This week Mohammedans celebrate their “Festival of the Sacrifice,” their Id al-adha, with slaying of animals and donations of the flesh to the poor. In New York City the festival has an unusual significance. It is due to the fact that the city has some 18,000 Moslems—Polish Tartars, Albanians, Turks, Hindus, Arabs, Malays, Filipinos. Some 700 assembled at Brooklyn last year for the first time for prayer, prostration and sacrifice. See the link above for more information of this festival which has some similiar features so prominent in our Thanksgiving activities, though we usually don’t refer to the slaughter of so many turkeys as a religious sacrifice. One final picture from Pakistan which is so prominent in our daily news, may be worth a “thousand words”.

Cannon

Billy Cannon runs for an 89 yard LSU touch-down

On October 31, 1959, one of college footballs premier teams, the LSU Tigers, won a closely contested game with an amazing punt return by a Heisman trophy winner named Billy Cannon.

I was introduced to the Louisiana culture as a child, since my mother and her family for five generations were a part of it. This story over at ESPN is pure Louisiana culture if it is anything. But it is much more: it is the culture of the South and the place sports, especially football, plays in that culture. The folk heroes are more often than not, the football stars.

But Billy Cannon’s story-about a young married football star who seemed to have it all, after spending eleven years in the NFL, returned home to take up his life as a Dentist, and fell from grace. He was found guilty of counterfeiting $100 bills and sent to prison.

The Redemption of Billy Cannon is an excellent article that fully explains every factor in this story to the depth of infamy after the pinnacle of fame and the long road back to finding a place of honor in the State of Louisiana and beyond at age 72. No, you won’t find any mention of religion or religious faith in this story- it’s not that kind of redemption. I would rather call it a great example of redemption American vintage cultural style.

Be sure to read the whole story and watch the video of Cannon’s famous punt return at The Redemption of Billy Cannon. Thank you Wright Thompson and ESPN for the memory and the lesson on the American football culture.

What did the wise man of Proverbs have in mind?

Yours truly, E4Unity

Yours truly, E4Unity

I’m going to have another birthday in a few days so I guess that explains why I’m doing a little more cogitating than usual, thinking about life and how to live in a manner pleasing to the Creator and Sustainer of all life.
This phrase which comes from the Book of Proverbs in the Old Testament,
caught my eye and off I went looking for just what the wise man meant.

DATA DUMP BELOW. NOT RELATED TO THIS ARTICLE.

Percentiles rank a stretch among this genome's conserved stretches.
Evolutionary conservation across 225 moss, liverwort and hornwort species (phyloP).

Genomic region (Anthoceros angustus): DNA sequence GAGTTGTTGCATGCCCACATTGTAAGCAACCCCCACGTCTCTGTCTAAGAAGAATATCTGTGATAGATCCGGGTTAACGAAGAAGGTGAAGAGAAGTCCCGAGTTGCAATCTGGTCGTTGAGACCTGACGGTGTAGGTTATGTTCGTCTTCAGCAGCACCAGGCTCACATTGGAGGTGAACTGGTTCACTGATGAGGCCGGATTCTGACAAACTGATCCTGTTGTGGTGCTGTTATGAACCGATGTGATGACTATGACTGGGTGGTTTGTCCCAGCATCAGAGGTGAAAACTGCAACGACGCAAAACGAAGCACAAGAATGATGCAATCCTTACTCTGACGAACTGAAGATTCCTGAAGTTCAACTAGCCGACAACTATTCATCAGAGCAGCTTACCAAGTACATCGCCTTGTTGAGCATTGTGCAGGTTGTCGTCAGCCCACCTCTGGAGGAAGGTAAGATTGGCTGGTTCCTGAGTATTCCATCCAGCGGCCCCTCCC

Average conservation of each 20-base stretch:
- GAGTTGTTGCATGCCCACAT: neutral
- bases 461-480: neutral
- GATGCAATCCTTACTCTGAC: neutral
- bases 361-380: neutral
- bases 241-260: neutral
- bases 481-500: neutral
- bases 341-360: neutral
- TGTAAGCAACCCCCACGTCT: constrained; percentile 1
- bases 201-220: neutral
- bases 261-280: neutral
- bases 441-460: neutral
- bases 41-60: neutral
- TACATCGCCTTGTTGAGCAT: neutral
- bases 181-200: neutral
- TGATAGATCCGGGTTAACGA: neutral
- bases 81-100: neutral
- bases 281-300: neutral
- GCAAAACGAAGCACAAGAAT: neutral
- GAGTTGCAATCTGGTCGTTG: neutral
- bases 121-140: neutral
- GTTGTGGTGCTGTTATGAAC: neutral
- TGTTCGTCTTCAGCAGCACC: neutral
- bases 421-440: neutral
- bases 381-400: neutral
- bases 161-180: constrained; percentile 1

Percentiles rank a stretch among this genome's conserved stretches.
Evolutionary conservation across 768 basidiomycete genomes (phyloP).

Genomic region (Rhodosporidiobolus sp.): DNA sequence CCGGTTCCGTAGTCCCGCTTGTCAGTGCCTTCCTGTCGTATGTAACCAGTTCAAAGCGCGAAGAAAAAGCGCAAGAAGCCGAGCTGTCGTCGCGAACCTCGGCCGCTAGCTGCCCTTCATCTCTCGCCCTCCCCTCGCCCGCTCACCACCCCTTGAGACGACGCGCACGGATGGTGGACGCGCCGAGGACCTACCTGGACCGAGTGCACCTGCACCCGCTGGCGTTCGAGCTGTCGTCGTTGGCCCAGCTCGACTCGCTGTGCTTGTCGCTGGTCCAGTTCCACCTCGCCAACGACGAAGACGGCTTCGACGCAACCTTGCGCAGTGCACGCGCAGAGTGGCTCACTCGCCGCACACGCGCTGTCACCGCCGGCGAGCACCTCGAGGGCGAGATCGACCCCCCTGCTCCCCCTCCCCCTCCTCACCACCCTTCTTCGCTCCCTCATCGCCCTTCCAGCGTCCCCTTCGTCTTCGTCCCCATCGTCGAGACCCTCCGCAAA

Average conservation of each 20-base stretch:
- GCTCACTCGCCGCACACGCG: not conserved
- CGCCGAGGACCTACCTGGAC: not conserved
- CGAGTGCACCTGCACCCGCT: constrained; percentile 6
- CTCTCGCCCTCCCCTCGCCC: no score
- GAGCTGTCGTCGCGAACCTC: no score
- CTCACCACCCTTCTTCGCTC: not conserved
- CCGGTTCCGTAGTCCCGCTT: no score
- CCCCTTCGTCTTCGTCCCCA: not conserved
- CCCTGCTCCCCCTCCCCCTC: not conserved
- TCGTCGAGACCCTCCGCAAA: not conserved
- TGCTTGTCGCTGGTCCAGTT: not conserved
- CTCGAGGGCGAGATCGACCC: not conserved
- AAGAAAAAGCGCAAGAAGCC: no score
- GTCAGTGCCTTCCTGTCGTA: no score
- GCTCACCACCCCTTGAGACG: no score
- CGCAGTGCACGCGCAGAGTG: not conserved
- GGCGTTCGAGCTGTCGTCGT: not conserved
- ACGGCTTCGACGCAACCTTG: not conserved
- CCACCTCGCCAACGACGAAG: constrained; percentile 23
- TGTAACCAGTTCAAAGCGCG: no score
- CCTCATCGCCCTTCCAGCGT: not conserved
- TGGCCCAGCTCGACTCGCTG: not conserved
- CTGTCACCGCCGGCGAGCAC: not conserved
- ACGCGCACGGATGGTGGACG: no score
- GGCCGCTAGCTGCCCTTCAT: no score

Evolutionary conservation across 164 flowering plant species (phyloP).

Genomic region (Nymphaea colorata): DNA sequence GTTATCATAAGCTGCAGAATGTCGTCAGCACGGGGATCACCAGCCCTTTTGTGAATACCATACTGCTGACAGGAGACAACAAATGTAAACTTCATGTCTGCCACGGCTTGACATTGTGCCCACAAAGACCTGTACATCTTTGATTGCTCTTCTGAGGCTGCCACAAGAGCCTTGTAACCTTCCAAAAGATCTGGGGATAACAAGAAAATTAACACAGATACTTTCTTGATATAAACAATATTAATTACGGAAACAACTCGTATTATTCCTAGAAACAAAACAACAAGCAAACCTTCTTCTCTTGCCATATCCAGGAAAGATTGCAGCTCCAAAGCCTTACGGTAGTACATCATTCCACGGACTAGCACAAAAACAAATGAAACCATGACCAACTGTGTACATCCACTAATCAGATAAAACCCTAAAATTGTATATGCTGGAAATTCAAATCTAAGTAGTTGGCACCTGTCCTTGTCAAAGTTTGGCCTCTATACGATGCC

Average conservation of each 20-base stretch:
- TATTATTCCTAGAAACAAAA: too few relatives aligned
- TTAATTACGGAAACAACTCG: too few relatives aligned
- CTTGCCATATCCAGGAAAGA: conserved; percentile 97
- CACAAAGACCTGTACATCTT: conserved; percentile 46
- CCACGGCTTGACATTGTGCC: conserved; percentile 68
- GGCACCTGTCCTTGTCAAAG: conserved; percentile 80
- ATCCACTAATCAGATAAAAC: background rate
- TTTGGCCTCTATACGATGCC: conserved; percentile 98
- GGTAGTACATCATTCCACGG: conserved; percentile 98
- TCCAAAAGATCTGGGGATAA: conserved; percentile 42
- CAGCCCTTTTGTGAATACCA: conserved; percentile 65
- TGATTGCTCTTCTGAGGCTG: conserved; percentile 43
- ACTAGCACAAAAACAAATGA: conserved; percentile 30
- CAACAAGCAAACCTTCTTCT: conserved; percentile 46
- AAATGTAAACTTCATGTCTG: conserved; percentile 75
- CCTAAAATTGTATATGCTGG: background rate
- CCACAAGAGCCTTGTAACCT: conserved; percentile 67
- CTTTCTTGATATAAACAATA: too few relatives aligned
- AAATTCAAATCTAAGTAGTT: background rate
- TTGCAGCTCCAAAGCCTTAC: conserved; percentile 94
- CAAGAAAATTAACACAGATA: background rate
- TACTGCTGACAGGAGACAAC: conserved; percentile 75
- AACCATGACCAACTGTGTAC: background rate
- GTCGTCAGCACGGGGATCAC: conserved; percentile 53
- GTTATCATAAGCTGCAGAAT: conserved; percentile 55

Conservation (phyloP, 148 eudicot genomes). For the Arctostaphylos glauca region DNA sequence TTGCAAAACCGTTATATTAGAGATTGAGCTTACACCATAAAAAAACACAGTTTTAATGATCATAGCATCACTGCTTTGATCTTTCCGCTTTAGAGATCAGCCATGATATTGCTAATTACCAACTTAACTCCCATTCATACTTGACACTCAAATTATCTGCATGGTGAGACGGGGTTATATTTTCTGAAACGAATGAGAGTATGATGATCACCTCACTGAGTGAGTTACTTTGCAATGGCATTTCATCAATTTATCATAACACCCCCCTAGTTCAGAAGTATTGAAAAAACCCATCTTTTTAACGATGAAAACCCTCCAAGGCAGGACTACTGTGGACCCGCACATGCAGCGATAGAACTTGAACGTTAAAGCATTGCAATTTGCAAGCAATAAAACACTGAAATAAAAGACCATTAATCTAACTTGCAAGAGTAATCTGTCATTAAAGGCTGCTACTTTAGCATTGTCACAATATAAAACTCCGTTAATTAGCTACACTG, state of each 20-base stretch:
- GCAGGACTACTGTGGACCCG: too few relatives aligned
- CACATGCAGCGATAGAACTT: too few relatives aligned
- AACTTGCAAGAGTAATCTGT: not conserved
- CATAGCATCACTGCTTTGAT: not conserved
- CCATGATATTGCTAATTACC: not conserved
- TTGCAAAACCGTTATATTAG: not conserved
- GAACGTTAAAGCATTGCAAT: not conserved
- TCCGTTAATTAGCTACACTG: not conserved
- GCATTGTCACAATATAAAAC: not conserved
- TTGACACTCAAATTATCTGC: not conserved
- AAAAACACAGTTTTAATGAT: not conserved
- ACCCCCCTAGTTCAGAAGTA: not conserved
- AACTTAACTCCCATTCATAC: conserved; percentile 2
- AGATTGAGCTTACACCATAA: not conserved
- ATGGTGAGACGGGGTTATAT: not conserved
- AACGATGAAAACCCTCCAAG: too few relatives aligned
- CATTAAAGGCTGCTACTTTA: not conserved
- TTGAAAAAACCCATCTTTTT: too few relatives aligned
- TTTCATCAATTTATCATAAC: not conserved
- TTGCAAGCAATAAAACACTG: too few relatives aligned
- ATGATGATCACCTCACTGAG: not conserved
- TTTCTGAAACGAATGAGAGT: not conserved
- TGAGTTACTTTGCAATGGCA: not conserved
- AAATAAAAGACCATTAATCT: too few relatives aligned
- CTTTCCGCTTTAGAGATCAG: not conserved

There is a way that seems right to a man, But its end is the way of death”. (14:12 and 16:25)
If you have a couple of minutes I’ll try to tell you the gist of my thoughts and then tell you what I discovered, from all people, Charles G. Finney, who seems to have come to the same answer.
I always took it for granted that in keeping with so many of the wise sayings about life by the wise man of Proverbs, that this “right way” of living was in stark contrast to all those he labels as “foolish”, “wicked”, “sinner”, “scoffer”, or even “backslider”, etc. It just made sense that this expression also referred to a specific, observable class of individuals who seemed to be radically different (by observation) than these others. And yet it struck me that he says these folks, living a way that seems to them to be the right way to life, ended up instead coming to the same end- death.
So I thought about other parts of the Biblical narrative, wondering if the answer was not clearly revealed in other places both in the New as well as the Old Testaments. Could it be, I mused to myself, that this has reference to the “religious” folks- those that not only believe this is the right way to live, but actually practice a specific codified system of rules of an organized religious order? In the context of the Old Testament, the keepers of the Old Covenant-those who lived by the rule of law?
Now I’ve speant a lot of time in Paul’s letter to the Romans over the last forty years or so, and I remember that part of Paul’s thesis in that letter is that there is something that the law, as perfect as it is, just can’t produce: the right way of living before God (righteous living). So to make a long time of meditating as simple as I can, that is exactly the conclusion I came to, not only reflecting upon one book of the Bible, but reflecting on the entire story-line. The reason why the announcement to the Shepherds that Jesus had been born was such good news, “tidings of great JOY to all peoples” makes sense to me now as I prepare for Advent season. Read the following Scripture and see if you see what I see:
“2) For the law of the Spirit of life has set you  free in Christ Jesus from the law of sin and death. (3) For God has done what the law, weakened by the flesh, could not do. By sending his own Son in the likeness of sinful flesh and for sin,  he condemned sin in the flesh, (4) in order that the righteous requirement of the law might be fulfilled in us, who walk not according to the flesh but according to the Spirit.”  (Romans 8:2-4)
FinneyTo see what Finney said about
this in July, 1859, Go Here! (approaching his 67th birthday)

An Amazing Revelation captured on film!

No, this time I’m not referring to the scandals of Wall Street or the multiple debacles of failed government both State and Federal, that we have been forced to view daily on the news in the last year. This time, I’m happy to be able to report on a much richer and far more uplifting project that is now ready for viewing about the real soul of the American people- including those we refer to as the “Native Americans”.

It’s all there; recorded for us marvelously in the epoch film-making of Ken Burns married to outstanding texts narrated by a rich assortment of eye witnesses from both the past and the present. It is the PBS production of “Our National Parks: America’s Best Idea”. Set to premiere on Sunday, this wonderful National treasure can be viewed on the internet in multiple clips that give us a sample of what it’s all about- our national soul; touching the living spirits of the land and the ancestors that have gone ahead before us. Don’t settle for this one clip! Press on to view as many as you can emotionally stand. And remember the theme: This land belongs to YOU and ME, this great land which is AMERICA.

SMITHSONIAN CHANNEL this weekend